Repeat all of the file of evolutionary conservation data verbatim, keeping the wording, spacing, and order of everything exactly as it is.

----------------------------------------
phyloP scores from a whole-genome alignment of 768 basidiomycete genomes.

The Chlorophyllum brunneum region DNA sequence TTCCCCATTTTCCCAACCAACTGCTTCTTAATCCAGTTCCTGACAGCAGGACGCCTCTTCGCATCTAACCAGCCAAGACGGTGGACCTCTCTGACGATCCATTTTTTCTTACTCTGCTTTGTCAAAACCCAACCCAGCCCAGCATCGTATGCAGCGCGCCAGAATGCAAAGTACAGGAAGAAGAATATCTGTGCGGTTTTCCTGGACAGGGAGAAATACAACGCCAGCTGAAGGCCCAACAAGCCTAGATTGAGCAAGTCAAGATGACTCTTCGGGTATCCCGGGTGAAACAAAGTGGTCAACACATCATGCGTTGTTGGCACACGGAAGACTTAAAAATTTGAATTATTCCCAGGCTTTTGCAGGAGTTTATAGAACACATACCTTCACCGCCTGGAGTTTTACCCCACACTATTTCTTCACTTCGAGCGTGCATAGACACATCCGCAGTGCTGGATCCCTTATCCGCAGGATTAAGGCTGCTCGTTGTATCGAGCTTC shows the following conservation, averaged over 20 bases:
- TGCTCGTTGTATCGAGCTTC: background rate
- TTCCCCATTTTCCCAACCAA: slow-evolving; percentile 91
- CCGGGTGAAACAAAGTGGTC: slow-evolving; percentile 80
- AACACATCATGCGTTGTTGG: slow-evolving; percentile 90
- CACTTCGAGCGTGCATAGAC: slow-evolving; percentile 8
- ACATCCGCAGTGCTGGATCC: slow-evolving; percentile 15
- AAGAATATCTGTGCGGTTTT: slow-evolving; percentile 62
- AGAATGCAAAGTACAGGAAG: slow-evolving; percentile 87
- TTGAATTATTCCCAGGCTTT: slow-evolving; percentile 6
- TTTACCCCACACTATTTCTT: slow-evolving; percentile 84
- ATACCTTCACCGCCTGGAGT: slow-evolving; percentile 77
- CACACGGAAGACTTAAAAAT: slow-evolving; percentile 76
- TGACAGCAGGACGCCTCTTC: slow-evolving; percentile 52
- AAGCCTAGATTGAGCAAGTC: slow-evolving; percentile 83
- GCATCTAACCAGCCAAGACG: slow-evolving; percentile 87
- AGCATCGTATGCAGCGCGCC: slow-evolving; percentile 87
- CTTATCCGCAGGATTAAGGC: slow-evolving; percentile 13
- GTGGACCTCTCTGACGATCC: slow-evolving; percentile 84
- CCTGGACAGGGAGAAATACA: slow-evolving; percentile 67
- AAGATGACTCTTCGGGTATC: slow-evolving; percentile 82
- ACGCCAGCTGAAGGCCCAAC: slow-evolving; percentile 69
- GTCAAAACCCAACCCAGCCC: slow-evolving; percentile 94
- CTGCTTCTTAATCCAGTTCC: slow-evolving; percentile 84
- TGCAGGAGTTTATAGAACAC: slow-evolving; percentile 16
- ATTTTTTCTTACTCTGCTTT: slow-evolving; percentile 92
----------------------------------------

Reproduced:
phyloP scores from a whole-genome alignment of 768 basidiomycete genomes.

The Chlorophyllum brunneum region DNA sequence TTCCCCATTTTCCCAACCAACTGCTTCTTAATCCAGTTCCTGACAGCAGGACGCCTCTTCGCATCTAACCAGCCAAGACGGTGGACCTCTCTGACGATCCATTTTTTCTTACTCTGCTTTGTCAAAACCCAACCCAGCCCAGCATCGTATGCAGCGCGCCAGAATGCAAAGTACAGGAAGAAGAATATCTGTGCGGTTTTCCTGGACAGGGAGAAATACAACGCCAGCTGAAGGCCCAACAAGCCTAGATTGAGCAAGTCAAGATGACTCTTCGGGTATCCCGGGTGAAACAAAGTGGTCAACACATCATGCGTTGTTGGCACACGGAAGACTTAAAAATTTGAATTATTCCCAGGCTTTTGCAGGAGTTTATAGAACACATACCTTCACCGCCTGGAGTTTTACCCCACACTATTTCTTCACTTCGAGCGTGCATAGACACATCCGCAGTGCTGGATCCCTTATCCGCAGGATTAAGGCTGCTCGTTGTATCGAGCTTC shows the following conservation, averaged over 20 bases:
- TGCTCGTTGTATCGAGCTTC: background rate
- TTCCCCATTTTCCCAACCAA: slow-evolving; percentile 91
- CCGGGTGAAACAAAGTGGTC: slow-evolving; percentile 80
- AACACATCATGCGTTGTTGG: slow-evolving; percentile 90
- CACTTCGAGCGTGCATAGAC: slow-evolving; percentile 8
- ACATCCGCAGTGCTGGATCC: slow-evolving; percentile 15
- AAGAATATCTGTGCGGTTTT: slow-evolving; percentile 62
- AGAATGCAAAGTACAGGAAG: slow-evolving; percentile 87
- TTGAATTATTCCCAGGCTTT: slow-evolving; percentile 6
- TTTACCCCACACTATTTCTT: slow-evolving; percentile 84
- ATACCTTCACCGCCTGGAGT: slow-evolving; percentile 77
- CACACGGAAGACTTAAAAAT: slow-evolving; percentile 76
- TGACAGCAGGACGCCTCTTC: slow-evolving; percentile 52
- AAGCCTAGATTGAGCAAGTC: slow-evolving; percentile 83
- GCATCTAACCAGCCAAGACG: slow-evolving; percentile 87
- AGCATCGTATGCAGCGCGCC: slow-evolving; percentile 87
- CTTATCCGCAGGATTAAGGC: slow-evolving; percentile 13
- GTGGACCTCTCTGACGATCC: slow-evolving; percentile 84
- CCTGGACAGGGAGAAATACA: slow-evolving; percentile 67
- AAGATGACTCTTCGGGTATC: slow-evolving; percentile 82
- ACGCCAGCTGAAGGCCCAAC: slow-evolving; percentile 69
- GTCAAAACCCAACCCAGCCC: slow-evolving; percentile 94
- CTGCTTCTTAATCCAGTTCC: slow-evolving; percentile 84
- TGCAGGAGTTTATAGAACAC: slow-evolving; percentile 16
- ATTTTTTCTTACTCTGCTTT: slow-evolving; percentile 92